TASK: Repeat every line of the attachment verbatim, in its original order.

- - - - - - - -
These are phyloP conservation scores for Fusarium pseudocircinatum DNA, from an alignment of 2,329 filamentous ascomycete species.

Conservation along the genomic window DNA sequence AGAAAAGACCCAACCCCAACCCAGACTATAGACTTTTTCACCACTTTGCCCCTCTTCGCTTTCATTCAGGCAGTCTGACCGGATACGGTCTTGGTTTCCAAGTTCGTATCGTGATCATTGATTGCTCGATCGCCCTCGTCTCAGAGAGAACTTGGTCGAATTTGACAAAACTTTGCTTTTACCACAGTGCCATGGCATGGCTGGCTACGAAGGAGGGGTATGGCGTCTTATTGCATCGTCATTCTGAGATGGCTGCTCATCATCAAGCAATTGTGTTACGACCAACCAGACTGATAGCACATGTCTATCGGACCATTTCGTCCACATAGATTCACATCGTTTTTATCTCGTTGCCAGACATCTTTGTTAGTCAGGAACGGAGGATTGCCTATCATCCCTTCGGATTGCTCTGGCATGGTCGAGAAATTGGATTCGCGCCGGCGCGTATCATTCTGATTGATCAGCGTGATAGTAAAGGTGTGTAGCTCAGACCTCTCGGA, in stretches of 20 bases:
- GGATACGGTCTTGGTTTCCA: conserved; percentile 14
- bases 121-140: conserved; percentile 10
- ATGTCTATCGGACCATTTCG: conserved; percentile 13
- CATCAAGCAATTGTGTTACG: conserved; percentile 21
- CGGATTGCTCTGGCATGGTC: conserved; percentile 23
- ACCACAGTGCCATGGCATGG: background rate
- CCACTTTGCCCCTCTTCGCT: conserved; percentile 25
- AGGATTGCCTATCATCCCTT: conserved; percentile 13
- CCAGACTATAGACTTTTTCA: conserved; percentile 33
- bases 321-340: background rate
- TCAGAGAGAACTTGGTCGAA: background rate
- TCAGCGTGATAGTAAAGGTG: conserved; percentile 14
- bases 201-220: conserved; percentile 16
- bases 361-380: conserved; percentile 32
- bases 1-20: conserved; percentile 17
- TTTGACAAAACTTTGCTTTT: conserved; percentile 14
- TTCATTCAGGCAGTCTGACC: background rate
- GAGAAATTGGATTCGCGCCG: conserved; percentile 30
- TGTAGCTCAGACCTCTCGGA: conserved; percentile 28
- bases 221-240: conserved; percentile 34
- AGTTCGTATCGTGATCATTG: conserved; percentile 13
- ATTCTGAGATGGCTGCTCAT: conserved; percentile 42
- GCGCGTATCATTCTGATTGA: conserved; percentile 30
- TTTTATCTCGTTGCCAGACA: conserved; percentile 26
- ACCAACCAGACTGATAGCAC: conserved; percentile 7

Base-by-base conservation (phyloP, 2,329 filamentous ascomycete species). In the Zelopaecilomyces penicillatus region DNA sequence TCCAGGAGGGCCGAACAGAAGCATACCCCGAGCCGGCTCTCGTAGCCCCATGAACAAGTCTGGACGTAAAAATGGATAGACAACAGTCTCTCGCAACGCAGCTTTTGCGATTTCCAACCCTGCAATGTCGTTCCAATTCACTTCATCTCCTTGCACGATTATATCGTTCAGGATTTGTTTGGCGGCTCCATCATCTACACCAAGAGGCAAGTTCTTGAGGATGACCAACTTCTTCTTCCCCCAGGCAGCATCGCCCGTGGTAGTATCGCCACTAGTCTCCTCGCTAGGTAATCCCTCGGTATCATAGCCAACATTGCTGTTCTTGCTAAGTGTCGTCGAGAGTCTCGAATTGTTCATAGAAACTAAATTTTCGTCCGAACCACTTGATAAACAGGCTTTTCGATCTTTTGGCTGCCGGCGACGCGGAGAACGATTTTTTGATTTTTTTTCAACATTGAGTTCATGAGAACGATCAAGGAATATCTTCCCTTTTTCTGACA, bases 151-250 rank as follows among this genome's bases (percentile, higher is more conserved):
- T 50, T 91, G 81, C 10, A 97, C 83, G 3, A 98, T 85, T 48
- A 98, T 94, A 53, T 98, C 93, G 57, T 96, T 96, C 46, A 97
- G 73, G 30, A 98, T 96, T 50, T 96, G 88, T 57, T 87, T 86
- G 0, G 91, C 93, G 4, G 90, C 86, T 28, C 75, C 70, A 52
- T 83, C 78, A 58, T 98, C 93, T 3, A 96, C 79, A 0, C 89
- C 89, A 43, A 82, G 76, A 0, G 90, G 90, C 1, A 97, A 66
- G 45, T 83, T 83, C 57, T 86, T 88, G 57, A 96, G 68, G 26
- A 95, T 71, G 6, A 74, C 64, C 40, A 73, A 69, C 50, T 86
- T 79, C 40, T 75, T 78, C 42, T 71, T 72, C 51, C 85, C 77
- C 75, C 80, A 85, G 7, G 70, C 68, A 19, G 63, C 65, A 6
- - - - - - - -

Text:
These are phyloP conservation scores for Fusarium pseudocircinatum DNA, from an alignment of 2,329 filamentous ascomycete species.

Conservation along the genomic window DNA sequence AGAAAAGACCCAACCCCAACCCAGACTATAGACTTTTTCACCACTTTGCCCCTCTTCGCTTTCATTCAGGCAGTCTGACCGGATACGGTCTTGGTTTCCAAGTTCGTATCGTGATCATTGATTGCTCGATCGCCCTCGTCTCAGAGAGAACTTGGTCGAATTTGACAAAACTTTGCTTTTACCACAGTGCCATGGCATGGCTGGCTACGAAGGAGGGGTATGGCGTCTTATTGCATCGTCATTCTGAGATGGCTGCTCATCATCAAGCAATTGTGTTACGACCAACCAGACTGATAGCACATGTCTATCGGACCATTTCGTCCACATAGATTCACATCGTTTTTATCTCGTTGCCAGACATCTTTGTTAGTCAGGAACGGAGGATTGCCTATCATCCCTTCGGATTGCTCTGGCATGGTCGAGAAATTGGATTCGCGCCGGCGCGTATCATTCTGATTGATCAGCGTGATAGTAAAGGTGTGTAGCTCAGACCTCTCGGA, in stretches of 20 bases:
- GGATACGGTCTTGGTTTCCA: conserved; percentile 14
- bases 121-140: conserved; percentile 10
- ATGTCTATCGGACCATTTCG: conserved; percentile 13
- CATCAAGCAATTGTGTTACG: conserved; percentile 21
- CGGATTGCTCTGGCATGGTC: conserved; percentile 23
- ACCACAGTGCCATGGCATGG: background rate
- CCACTTTGCCCCTCTTCGCT: conserved; percentile 25
- AGGATTGCCTATCATCCCTT: conserved; percentile 13
- CCAGACTATAGACTTTTTCA: conserved; percentile 33
- bases 321-340: background rate
- TCAGAGAGAACTTGGTCGAA: background rate
- TCAGCGTGATAGTAAAGGTG: conserved; percentile 14
- bases 201-220: conserved; percentile 16
- bases 361-380: conserved; percentile 32
- bases 1-20: conserved; percentile 17
- TTTGACAAAACTTTGCTTTT: conserved; percentile 14
- TTCATTCAGGCAGTCTGACC: background rate
- GAGAAATTGGATTCGCGCCG: conserved; percentile 30
- TGTAGCTCAGACCTCTCGGA: conserved; percentile 28
- bases 221-240: conserved; percentile 34
- AGTTCGTATCGTGATCATTG: conserved; percentile 13
- ATTCTGAGATGGCTGCTCAT: conserved; percentile 42
- GCGCGTATCATTCTGATTGA: conserved; percentile 30
- TTTTATCTCGTTGCCAGACA: conserved; percentile 26
- ACCAACCAGACTGATAGCAC: conserved; percentile 7

Base-by-base conservation (phyloP, 2,329 filamentous ascomycete species). In the Zelopaecilomyces penicillatus region DNA sequence TCCAGGAGGGCCGAACAGAAGCATACCCCGAGCCGGCTCTCGTAGCCCCATGAACAAGTCTGGACGTAAAAATGGATAGACAACAGTCTCTCGCAACGCAGCTTTTGCGATTTCCAACCCTGCAATGTCGTTCCAATTCACTTCATCTCCTTGCACGATTATATCGTTCAGGATTTGTTTGGCGGCTCCATCATCTACACCAAGAGGCAAGTTCTTGAGGATGACCAACTTCTTCTTCCCCCAGGCAGCATCGCCCGTGGTAGTATCGCCACTAGTCTCCTCGCTAGGTAATCCCTCGGTATCATAGCCAACATTGCTGTTCTTGCTAAGTGTCGTCGAGAGTCTCGAATTGTTCATAGAAACTAAATTTTCGTCCGAACCACTTGATAAACAGGCTTTTCGATCTTTTGGCTGCCGGCGACGCGGAGAACGATTTTTTGATTTTTTTTCAACATTGAGTTCATGAGAACGATCAAGGAATATCTTCCCTTTTTCTGACA, bases 151-250 rank as follows among this genome's bases (percentile, higher is more conserved):
- T 50, T 91, G 81, C 10, A 97, C 83, G 3, A 98, T 85, T 48
- A 98, T 94, A 53, T 98, C 93, G 57, T 96, T 96, C 46, A 97
- G 73, G 30, A 98, T 96, T 50, T 96, G 88, T 57, T 87, T 86
- G 0, G 91, C 93, G 4, G 90, C 86, T 28, C 75, C 70, A 52
- T 83, C 78, A 58, T 98, C 93, T 3, A 96, C 79, A 0, C 89
- C 89, A 43, A 82, G 76, A 0, G 90, G 90, C 1, A 97, A 66
- G 45, T 83, T 83, C 57, T 86, T 88, G 57, A 96, G 68, G 26
- A 95, T 71, G 6, A 74, C 64, C 40, A 73, A 69, C 50, T 86
- T 79, C 40, T 75, T 78, C 42, T 71, T 72, C 51, C 85, C 77
- C 75, C 80, A 85, G 7, G 70, C 68, A 19, G 63, C 65, A 6